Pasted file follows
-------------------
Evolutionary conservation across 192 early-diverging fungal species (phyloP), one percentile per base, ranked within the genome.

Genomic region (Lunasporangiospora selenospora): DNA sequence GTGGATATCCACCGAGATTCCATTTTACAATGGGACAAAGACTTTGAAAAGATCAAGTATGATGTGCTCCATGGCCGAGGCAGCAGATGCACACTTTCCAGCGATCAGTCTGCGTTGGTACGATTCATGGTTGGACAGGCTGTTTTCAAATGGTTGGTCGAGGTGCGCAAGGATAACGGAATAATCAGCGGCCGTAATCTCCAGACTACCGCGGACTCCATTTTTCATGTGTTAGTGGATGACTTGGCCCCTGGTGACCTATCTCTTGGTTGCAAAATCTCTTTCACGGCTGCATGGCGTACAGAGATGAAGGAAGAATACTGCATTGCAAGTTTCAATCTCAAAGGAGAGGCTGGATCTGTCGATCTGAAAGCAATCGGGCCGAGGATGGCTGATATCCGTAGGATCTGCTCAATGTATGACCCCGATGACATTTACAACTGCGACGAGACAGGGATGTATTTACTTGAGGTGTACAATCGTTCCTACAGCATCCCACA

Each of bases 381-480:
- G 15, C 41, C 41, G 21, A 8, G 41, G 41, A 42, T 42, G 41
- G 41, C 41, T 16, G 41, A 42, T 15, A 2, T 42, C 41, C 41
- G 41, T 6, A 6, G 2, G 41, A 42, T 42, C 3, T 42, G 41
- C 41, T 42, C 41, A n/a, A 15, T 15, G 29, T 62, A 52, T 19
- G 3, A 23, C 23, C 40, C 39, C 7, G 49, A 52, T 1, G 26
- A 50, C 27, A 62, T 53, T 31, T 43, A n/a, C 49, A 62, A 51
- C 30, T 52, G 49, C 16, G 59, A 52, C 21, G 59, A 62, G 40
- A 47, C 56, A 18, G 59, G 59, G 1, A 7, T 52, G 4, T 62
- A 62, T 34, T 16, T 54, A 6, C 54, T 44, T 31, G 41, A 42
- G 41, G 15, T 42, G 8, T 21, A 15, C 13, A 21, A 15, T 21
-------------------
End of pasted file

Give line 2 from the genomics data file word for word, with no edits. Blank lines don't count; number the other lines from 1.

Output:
Genomic region (Lunasporangiospora selenospora): DNA sequence GTGGATATCCACCGAGATTCCATTTTACAATGGGACAAAGACTTTGAAAAGATCAAGTATGATGTGCTCCATGGCCGAGGCAGCAGATGCACACTTTCCAGCGATCAGTCTGCGTTGGTACGATTCATGGTTGGACAGGCTGTTTTCAAATGGTTGGTCGAGGTGCGCAAGGATAACGGAATAATCAGCGGCCGTAATCTCCAGACTACCGCGGACTCCATTTTTCATGTGTTAGTGGATGACTTGGCCCCTGGTGACCTATCTCTTGGTTGCAAAATCTCTTTCACGGCTGCATGGCGTACAGAGATGAAGGAAGAATACTGCATTGCAAGTTTCAATCTCAAAGGAGAGGCTGGATCTGTCGATCTGAAAGCAATCGGGCCGAGGATGGCTGATATCCGTAGGATCTGCTCAATGTATGACCCCGATGACATTTACAACTGCGACGAGACAGGGATGTATTTACTTGAGGTGTACAATCGTTCCTACAGCATCCCACA